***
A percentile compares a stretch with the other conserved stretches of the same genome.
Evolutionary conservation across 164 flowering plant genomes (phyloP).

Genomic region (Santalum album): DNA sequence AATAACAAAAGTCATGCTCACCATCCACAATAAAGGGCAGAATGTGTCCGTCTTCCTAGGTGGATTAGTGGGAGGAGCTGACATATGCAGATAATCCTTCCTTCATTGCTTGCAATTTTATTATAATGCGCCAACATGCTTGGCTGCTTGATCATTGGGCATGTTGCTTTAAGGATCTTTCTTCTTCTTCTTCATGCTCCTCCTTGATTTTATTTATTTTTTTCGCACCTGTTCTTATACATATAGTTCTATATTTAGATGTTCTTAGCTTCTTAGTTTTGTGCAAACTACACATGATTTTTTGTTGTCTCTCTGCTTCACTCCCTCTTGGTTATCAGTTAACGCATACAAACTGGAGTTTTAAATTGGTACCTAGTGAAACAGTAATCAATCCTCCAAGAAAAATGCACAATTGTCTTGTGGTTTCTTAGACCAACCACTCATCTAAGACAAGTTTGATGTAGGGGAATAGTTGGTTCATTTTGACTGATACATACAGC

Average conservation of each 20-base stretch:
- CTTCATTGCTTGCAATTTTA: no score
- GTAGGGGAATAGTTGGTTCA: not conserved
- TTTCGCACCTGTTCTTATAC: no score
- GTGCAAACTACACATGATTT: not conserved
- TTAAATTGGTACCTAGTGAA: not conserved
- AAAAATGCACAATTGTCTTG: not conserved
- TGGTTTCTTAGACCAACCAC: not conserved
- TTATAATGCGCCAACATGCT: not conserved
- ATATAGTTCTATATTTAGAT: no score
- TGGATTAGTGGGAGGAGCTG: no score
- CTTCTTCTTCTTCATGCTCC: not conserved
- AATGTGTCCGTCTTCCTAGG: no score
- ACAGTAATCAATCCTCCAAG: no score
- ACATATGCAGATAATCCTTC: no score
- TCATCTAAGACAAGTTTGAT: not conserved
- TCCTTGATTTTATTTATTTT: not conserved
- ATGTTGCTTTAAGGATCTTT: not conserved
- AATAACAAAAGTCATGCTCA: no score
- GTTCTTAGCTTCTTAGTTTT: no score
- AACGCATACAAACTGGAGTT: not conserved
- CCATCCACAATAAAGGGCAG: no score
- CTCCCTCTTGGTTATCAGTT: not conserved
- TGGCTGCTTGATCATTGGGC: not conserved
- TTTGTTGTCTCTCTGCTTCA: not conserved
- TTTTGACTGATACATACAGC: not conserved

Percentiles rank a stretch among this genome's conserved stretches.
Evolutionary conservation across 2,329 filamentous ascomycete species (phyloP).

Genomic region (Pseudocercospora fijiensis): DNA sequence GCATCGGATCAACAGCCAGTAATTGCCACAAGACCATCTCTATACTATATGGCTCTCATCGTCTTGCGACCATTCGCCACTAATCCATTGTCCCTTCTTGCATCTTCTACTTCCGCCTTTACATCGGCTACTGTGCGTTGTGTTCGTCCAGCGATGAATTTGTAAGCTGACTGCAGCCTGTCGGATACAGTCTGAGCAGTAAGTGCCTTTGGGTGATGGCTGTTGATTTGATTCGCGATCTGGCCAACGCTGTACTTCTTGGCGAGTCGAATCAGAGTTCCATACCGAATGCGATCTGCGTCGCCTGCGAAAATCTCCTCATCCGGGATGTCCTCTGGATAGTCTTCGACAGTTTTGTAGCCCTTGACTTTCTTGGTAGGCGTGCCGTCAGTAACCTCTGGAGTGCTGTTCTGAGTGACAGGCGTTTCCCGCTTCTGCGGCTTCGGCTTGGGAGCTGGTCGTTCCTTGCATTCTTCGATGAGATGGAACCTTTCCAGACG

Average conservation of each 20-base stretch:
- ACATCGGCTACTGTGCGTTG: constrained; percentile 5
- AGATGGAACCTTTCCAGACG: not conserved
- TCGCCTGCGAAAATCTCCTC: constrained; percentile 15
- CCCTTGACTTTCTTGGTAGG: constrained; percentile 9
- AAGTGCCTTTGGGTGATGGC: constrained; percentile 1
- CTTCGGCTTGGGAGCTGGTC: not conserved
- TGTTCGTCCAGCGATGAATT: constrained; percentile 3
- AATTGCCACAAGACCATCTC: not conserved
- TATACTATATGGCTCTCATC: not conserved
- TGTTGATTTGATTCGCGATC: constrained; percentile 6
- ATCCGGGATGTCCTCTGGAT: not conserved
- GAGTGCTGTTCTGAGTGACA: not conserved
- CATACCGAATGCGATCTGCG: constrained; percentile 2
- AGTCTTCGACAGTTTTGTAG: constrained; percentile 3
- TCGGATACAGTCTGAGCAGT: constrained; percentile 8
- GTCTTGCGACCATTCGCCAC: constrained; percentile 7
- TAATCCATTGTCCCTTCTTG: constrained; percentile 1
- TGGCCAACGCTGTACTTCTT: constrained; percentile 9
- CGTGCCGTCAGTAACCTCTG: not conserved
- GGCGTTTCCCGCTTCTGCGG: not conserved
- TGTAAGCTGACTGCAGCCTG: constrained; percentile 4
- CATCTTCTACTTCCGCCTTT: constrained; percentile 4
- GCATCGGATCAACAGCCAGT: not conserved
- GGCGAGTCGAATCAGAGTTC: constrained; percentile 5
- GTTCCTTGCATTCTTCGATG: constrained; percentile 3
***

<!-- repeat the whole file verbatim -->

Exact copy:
A percentile compares a stretch with the other conserved stretches of the same genome.
Evolutionary conservation across 164 flowering plant genomes (phyloP).

Genomic region (Santalum album): DNA sequence AATAACAAAAGTCATGCTCACCATCCACAATAAAGGGCAGAATGTGTCCGTCTTCCTAGGTGGATTAGTGGGAGGAGCTGACATATGCAGATAATCCTTCCTTCATTGCTTGCAATTTTATTATAATGCGCCAACATGCTTGGCTGCTTGATCATTGGGCATGTTGCTTTAAGGATCTTTCTTCTTCTTCTTCATGCTCCTCCTTGATTTTATTTATTTTTTTCGCACCTGTTCTTATACATATAGTTCTATATTTAGATGTTCTTAGCTTCTTAGTTTTGTGCAAACTACACATGATTTTTTGTTGTCTCTCTGCTTCACTCCCTCTTGGTTATCAGTTAACGCATACAAACTGGAGTTTTAAATTGGTACCTAGTGAAACAGTAATCAATCCTCCAAGAAAAATGCACAATTGTCTTGTGGTTTCTTAGACCAACCACTCATCTAAGACAAGTTTGATGTAGGGGAATAGTTGGTTCATTTTGACTGATACATACAGC

Average conservation of each 20-base stretch:
- CTTCATTGCTTGCAATTTTA: no score
- GTAGGGGAATAGTTGGTTCA: not conserved
- TTTCGCACCTGTTCTTATAC: no score
- GTGCAAACTACACATGATTT: not conserved
- TTAAATTGGTACCTAGTGAA: not conserved
- AAAAATGCACAATTGTCTTG: not conserved
- TGGTTTCTTAGACCAACCAC: not conserved
- TTATAATGCGCCAACATGCT: not conserved
- ATATAGTTCTATATTTAGAT: no score
- TGGATTAGTGGGAGGAGCTG: no score
- CTTCTTCTTCTTCATGCTCC: not conserved
- AATGTGTCCGTCTTCCTAGG: no score
- ACAGTAATCAATCCTCCAAG: no score
- ACATATGCAGATAATCCTTC: no score
- TCATCTAAGACAAGTTTGAT: not conserved
- TCCTTGATTTTATTTATTTT: not conserved
- ATGTTGCTTTAAGGATCTTT: not conserved
- AATAACAAAAGTCATGCTCA: no score
- GTTCTTAGCTTCTTAGTTTT: no score
- AACGCATACAAACTGGAGTT: not conserved
- CCATCCACAATAAAGGGCAG: no score
- CTCCCTCTTGGTTATCAGTT: not conserved
- TGGCTGCTTGATCATTGGGC: not conserved
- TTTGTTGTCTCTCTGCTTCA: not conserved
- TTTTGACTGATACATACAGC: not conserved

Percentiles rank a stretch among this genome's conserved stretches.
Evolutionary conservation across 2,329 filamentous ascomycete species (phyloP).

Genomic region (Pseudocercospora fijiensis): DNA sequence GCATCGGATCAACAGCCAGTAATTGCCACAAGACCATCTCTATACTATATGGCTCTCATCGTCTTGCGACCATTCGCCACTAATCCATTGTCCCTTCTTGCATCTTCTACTTCCGCCTTTACATCGGCTACTGTGCGTTGTGTTCGTCCAGCGATGAATTTGTAAGCTGACTGCAGCCTGTCGGATACAGTCTGAGCAGTAAGTGCCTTTGGGTGATGGCTGTTGATTTGATTCGCGATCTGGCCAACGCTGTACTTCTTGGCGAGTCGAATCAGAGTTCCATACCGAATGCGATCTGCGTCGCCTGCGAAAATCTCCTCATCCGGGATGTCCTCTGGATAGTCTTCGACAGTTTTGTAGCCCTTGACTTTCTTGGTAGGCGTGCCGTCAGTAACCTCTGGAGTGCTGTTCTGAGTGACAGGCGTTTCCCGCTTCTGCGGCTTCGGCTTGGGAGCTGGTCGTTCCTTGCATTCTTCGATGAGATGGAACCTTTCCAGACG

Average conservation of each 20-base stretch:
- ACATCGGCTACTGTGCGTTG: constrained; percentile 5
- AGATGGAACCTTTCCAGACG: not conserved
- TCGCCTGCGAAAATCTCCTC: constrained; percentile 15
- CCCTTGACTTTCTTGGTAGG: constrained; percentile 9
- AAGTGCCTTTGGGTGATGGC: constrained; percentile 1
- CTTCGGCTTGGGAGCTGGTC: not conserved
- TGTTCGTCCAGCGATGAATT: constrained; percentile 3
- AATTGCCACAAGACCATCTC: not conserved
- TATACTATATGGCTCTCATC: not conserved
- TGTTGATTTGATTCGCGATC: constrained; percentile 6
- ATCCGGGATGTCCTCTGGAT: not conserved
- GAGTGCTGTTCTGAGTGACA: not conserved
- CATACCGAATGCGATCTGCG: constrained; percentile 2
- AGTCTTCGACAGTTTTGTAG: constrained; percentile 3
- TCGGATACAGTCTGAGCAGT: constrained; percentile 8
- GTCTTGCGACCATTCGCCAC: constrained; percentile 7
- TAATCCATTGTCCCTTCTTG: constrained; percentile 1
- TGGCCAACGCTGTACTTCTT: constrained; percentile 9
- CGTGCCGTCAGTAACCTCTG: not conserved
- GGCGTTTCCCGCTTCTGCGG: not conserved
- TGTAAGCTGACTGCAGCCTG: constrained; percentile 4
- CATCTTCTACTTCCGCCTTT: constrained; percentile 4
- GCATCGGATCAACAGCCAGT: not conserved
- GGCGAGTCGAATCAGAGTTC: constrained; percentile 5
- GTTCCTTGCATTCTTCGATG: constrained; percentile 3